A group of tenants from an apartment building at 1306 Massachusetts Avenue met with Harvard officials yesterday afternoon to discuss Harvard's alleged responsibility for providing security precautions in the building.
The building--which the tenants contend may be partly owned by Harvard--has been the scene of several burglaries in the last few years. On January 25, a woman living on the third floor was stabbed in the throat and raped, and a number of other apartments in the building were broken into.
The tenants say they have been complaining for weeks to R.M. Bradley & Co. Inc., managers of the property, about the lack of security precautions in the building.
Local building ordinances specify that in apartment buildings with over four units there must be both intercom and buzzer lock systems at the main entrance. The building had no intercom system at the time of the stabbing, and the police who investigated the incident told the tenants that the locks on the windows next to the fire escape were unsafe.
"If you give the windows a quick shove, the locks just pop off. The police demonstrated this to us on some of the older locks the day after the stabbing." Keith Near, a teaching fellow in the History of Science and a tenant in the building, said yesterday.
In 1968, the body of Jane S. Britton '67 was found in her apartment at 6 University Road--a building owned by Harvard and managed by R.M. Bradley & Co.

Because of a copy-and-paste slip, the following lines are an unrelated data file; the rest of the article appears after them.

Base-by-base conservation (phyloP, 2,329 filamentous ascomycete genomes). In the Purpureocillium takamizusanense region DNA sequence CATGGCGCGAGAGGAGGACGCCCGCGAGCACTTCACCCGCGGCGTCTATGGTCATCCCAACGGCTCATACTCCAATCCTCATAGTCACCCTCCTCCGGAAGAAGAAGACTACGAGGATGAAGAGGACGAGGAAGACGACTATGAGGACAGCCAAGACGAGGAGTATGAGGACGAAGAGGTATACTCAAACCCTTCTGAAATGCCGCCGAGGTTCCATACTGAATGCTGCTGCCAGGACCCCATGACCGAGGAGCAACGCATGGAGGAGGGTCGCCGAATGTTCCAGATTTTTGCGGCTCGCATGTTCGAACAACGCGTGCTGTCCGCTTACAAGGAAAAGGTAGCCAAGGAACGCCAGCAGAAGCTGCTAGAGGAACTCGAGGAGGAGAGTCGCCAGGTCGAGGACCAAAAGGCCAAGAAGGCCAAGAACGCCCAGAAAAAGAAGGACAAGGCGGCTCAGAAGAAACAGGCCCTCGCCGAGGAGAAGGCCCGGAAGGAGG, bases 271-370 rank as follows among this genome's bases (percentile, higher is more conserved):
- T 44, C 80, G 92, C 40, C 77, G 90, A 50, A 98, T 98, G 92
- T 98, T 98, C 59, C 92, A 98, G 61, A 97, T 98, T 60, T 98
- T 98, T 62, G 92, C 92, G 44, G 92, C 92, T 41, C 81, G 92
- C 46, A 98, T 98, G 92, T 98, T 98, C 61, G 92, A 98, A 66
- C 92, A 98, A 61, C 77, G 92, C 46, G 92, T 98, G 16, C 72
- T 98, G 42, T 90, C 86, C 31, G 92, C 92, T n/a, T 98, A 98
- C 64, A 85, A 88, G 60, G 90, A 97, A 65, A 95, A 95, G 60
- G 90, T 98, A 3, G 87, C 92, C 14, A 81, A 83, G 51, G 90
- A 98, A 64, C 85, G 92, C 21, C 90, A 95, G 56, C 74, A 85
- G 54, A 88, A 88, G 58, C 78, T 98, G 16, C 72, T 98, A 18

Tenants at that building had also been complaining about the absence of adequate security precautions.
The tenants of the 1306 Mass Ave building went to see Stephen S.J. Hall, vice president for Administration and chairman of the committee on Tenant Relations, yesterday because of a statement allegedly made to one of the tenants by Robert G. Crocker, Property Manager for R.M. Bradley & Co.
"We have someone who will swear in court that Crocker told her Harvard owned the building," Near said yesterday, "It is on the basis of that statement that Elia (Baker Peet, another tenant in the building) and I went to see Harvard this afternoon."
Yesterday, Hall denied that Harvard owned the building. "Harvard has an option to purchase, but has not exercised it," he said.
The tenants, however, say that Harvard's arrangement with R.M. Bradley & Co., may be somewhat different.
"As we understand it, it is not a rental agreement. "Peet said yesterday. "We think that R.M. Bradley owned one halt of the land where the Loeb Theater is now standing, and that in exchange Harvard gave them this property rent and expenditure free for 12 years after the completion of the Loeb.
"If this is true, they (R.M. Bradley & Co.) had grossly at the rent control hearings this summer," she added. "They claimed that they had to make some capital expenditures on the building stemming from an increase in insurance rates because of riots in the Square, and a pizza place that opened around the corner.
"However, if Harvard owns the building, then there is no reason to raise the rents, and they (R.M. Bradley & Co.) perjured themselves in court," Peet said.